Relative to baseline, both drugs showed significant VAS pain reductions and disability-score improvements, However, head-to-head, GBP showed superior VAS pain reduction (mean [SD], GBP: 1.72 [1.17] vs PGB: 0.94 [1.09]; P = 0.035), regardless of the order in which it was given. There were no between-drug differences in disability scores, but adverse events for PGB were more frequent (PGB, 31 [81%] vs GBP, 7 [19%]; P = 0.002), especially when PGB was taken first.
The authors conclude that GBP was superior with fewer and less severe adverse events, and they suggest that gabapentin should be commenced before PGB to permit optimal crossover of medicines.
Robertson K, Marshman LAG, Plummer D, Downs E. Effect of Gabapentin vs Pregabalin on Pain Intensity in Adults WIth Chronic Sciatica: A Randomized Clinical Trial. JAMA Neurol. 2018 Oct 15. doi: 10.1001/jamaneurol.2018.3077. [Epub ahead of print] PMID: 30326006
Every month, JBJS publishes a Specialty Update—a review of the most pertinent and impactful studies published in the orthopaedic literature during the previous year in 13 subspecialties. Here is a summary of selected findings from Level I and II studies cited in the June 17, 2015 Specialty Update on spine surgery:
- A database study to determine the prevalence of venous thromboembolic events after spinal fusion found that risk factors for such events included hypercoagulability, certain medical comorbidities, older age, and male sex.
- An RCT comparing allograft alone versus allograft plus bone marrow concentrate to accomplish spine fusion in adults with spondylolisthesis found very poor union rates in both groups, although allograft with bone marrow concentrate delivered slightly better results.
- A meta-analysis of five studies (253 patients) found no pain or functional differences when unilateral percutaneous kyphoplasty was compared with bilateral (same-vertebra) kyphoplasty for osteoporotic compression fractures. The unilateral approach was associated with shorter operative times, however.
- An RCT comparing the analgesic efficacy and clinical utility of gabapentin, pregabalin, and placebo in patients undergoing spinal surgery found that pregabalin outperformed the other two interventions immediately after surgery postoperative and up to three months postoperatively.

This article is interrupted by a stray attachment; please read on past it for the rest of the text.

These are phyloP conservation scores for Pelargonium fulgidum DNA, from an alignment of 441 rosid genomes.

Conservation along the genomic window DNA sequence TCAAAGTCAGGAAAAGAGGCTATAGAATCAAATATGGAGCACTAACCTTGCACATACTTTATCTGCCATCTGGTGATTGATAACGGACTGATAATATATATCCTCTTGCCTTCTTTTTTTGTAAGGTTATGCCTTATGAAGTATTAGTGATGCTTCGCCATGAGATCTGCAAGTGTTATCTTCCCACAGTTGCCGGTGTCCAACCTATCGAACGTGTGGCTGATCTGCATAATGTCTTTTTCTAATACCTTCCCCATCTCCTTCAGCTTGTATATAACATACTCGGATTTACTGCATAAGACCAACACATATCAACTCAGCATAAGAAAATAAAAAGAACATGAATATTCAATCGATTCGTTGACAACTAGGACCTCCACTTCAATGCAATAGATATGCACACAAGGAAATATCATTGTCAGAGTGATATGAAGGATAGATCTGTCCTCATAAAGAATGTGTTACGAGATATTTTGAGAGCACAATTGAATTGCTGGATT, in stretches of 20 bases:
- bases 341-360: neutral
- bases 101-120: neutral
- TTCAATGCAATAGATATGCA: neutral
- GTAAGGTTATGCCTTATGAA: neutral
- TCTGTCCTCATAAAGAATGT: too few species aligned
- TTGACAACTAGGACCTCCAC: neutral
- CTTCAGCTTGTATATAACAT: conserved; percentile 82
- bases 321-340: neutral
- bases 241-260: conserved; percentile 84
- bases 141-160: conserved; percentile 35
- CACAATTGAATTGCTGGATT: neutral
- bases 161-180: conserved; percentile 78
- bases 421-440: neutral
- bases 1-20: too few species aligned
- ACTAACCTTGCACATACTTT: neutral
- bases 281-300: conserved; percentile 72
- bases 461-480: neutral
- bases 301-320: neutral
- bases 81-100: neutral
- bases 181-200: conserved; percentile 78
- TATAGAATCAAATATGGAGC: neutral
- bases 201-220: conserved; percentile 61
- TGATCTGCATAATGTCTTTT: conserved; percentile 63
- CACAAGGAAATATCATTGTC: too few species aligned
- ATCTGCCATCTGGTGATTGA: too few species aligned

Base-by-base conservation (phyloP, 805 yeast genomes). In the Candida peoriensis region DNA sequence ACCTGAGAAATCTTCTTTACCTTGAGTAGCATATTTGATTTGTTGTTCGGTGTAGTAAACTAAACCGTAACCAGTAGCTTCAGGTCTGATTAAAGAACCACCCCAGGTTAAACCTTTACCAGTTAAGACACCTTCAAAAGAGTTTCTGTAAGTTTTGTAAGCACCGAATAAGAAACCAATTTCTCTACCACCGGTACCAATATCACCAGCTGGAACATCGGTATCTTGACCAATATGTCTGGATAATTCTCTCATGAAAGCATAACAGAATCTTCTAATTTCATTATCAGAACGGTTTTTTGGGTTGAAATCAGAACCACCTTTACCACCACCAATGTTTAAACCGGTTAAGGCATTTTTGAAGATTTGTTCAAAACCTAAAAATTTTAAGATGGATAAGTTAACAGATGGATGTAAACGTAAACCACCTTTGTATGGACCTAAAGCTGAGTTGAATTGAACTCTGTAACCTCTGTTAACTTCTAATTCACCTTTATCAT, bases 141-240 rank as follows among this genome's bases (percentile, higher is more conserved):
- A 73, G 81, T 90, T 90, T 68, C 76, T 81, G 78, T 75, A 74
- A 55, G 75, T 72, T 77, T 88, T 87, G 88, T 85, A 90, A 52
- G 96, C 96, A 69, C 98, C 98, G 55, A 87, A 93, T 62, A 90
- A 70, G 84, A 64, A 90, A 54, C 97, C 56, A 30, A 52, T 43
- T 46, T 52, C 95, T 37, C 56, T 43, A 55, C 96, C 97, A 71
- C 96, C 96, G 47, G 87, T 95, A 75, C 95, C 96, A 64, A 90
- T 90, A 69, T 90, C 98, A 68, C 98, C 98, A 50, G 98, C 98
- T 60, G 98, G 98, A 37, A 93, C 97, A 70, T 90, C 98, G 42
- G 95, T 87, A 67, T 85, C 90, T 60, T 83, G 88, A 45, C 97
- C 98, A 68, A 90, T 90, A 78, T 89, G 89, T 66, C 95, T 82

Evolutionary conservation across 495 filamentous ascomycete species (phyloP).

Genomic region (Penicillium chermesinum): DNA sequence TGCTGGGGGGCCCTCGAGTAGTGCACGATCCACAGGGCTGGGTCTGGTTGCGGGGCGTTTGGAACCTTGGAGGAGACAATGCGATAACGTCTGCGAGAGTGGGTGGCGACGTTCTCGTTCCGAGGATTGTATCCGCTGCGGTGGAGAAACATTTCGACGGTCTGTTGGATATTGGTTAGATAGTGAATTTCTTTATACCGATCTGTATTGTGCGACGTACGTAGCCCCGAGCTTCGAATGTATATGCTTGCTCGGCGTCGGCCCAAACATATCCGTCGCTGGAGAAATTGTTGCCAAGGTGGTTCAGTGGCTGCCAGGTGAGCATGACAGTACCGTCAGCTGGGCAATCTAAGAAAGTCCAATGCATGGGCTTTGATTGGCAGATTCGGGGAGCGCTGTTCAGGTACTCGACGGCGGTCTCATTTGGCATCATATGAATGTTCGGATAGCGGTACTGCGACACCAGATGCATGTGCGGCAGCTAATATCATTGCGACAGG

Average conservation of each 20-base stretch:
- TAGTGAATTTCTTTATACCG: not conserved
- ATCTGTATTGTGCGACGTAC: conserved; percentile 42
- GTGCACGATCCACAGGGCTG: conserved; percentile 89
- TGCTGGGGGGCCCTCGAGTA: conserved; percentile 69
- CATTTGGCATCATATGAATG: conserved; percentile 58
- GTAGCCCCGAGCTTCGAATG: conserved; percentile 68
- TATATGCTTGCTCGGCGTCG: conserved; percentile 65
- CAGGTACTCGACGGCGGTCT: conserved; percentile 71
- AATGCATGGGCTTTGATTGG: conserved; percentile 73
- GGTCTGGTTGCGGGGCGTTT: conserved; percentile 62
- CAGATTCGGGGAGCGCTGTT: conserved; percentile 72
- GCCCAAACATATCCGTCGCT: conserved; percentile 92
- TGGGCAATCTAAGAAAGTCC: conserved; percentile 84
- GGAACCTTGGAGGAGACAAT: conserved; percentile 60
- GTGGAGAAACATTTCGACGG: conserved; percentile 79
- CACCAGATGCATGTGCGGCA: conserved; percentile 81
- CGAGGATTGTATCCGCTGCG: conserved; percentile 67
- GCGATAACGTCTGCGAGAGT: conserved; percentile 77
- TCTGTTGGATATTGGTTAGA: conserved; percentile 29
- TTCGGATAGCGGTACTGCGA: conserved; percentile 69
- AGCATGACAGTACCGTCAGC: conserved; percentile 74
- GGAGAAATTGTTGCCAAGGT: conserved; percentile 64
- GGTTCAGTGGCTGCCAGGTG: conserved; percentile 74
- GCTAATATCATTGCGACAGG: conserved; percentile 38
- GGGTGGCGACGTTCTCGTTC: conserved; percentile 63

- In an RCT comparing open-door to French-door laminoplasty for cervical compressive myelopathy, both techniques were found to be equivalent in terms of neurological recovery and perioperative complications, but patients receiving the open-door technique had more kyphosis and less cervical range of motion postoperatively.
- An update to a 2002 Cochrane review found no significant outcome differences between supervised and home-exercise rehabilitation programs after lumbar disc surgery.
- A systematic review/meta-analysis showed that radiofrequency denervation of facet joints is more effective than placebo in achieving functional improvement and pain control in patients with chronic low back pain.
- A Level II diagnostic study concluded that with a magnification of 150% and a good pair of flexion and extension radiographs following anterior cervical arthrodesis, pseudarthrosis was noted with >1 mm of motion between fused interspinous processes with 96.1% specificity and a positive predictive value of 96.9%.
- A Level I therapeutic study comparing the efficacy of intravenous tranexamic acid, epsilon-aminocaproic acid, and placebo to reduce bleeding in 125 adolescent patients undergoing posterior fusion for idiopathic scoliosis found less intraoperative and postoperative blood loss and higher hematocrit levels with the antifibrinolytics than with placebo. However, transfusion requirements were no different between the groups.
- A randomized comparison of navigated versus freehand techniques for pedicle screw insertion during lumbar procedures found that surgeon radiation exposure with freehand technique is up to 10 times greater than with use of navigation.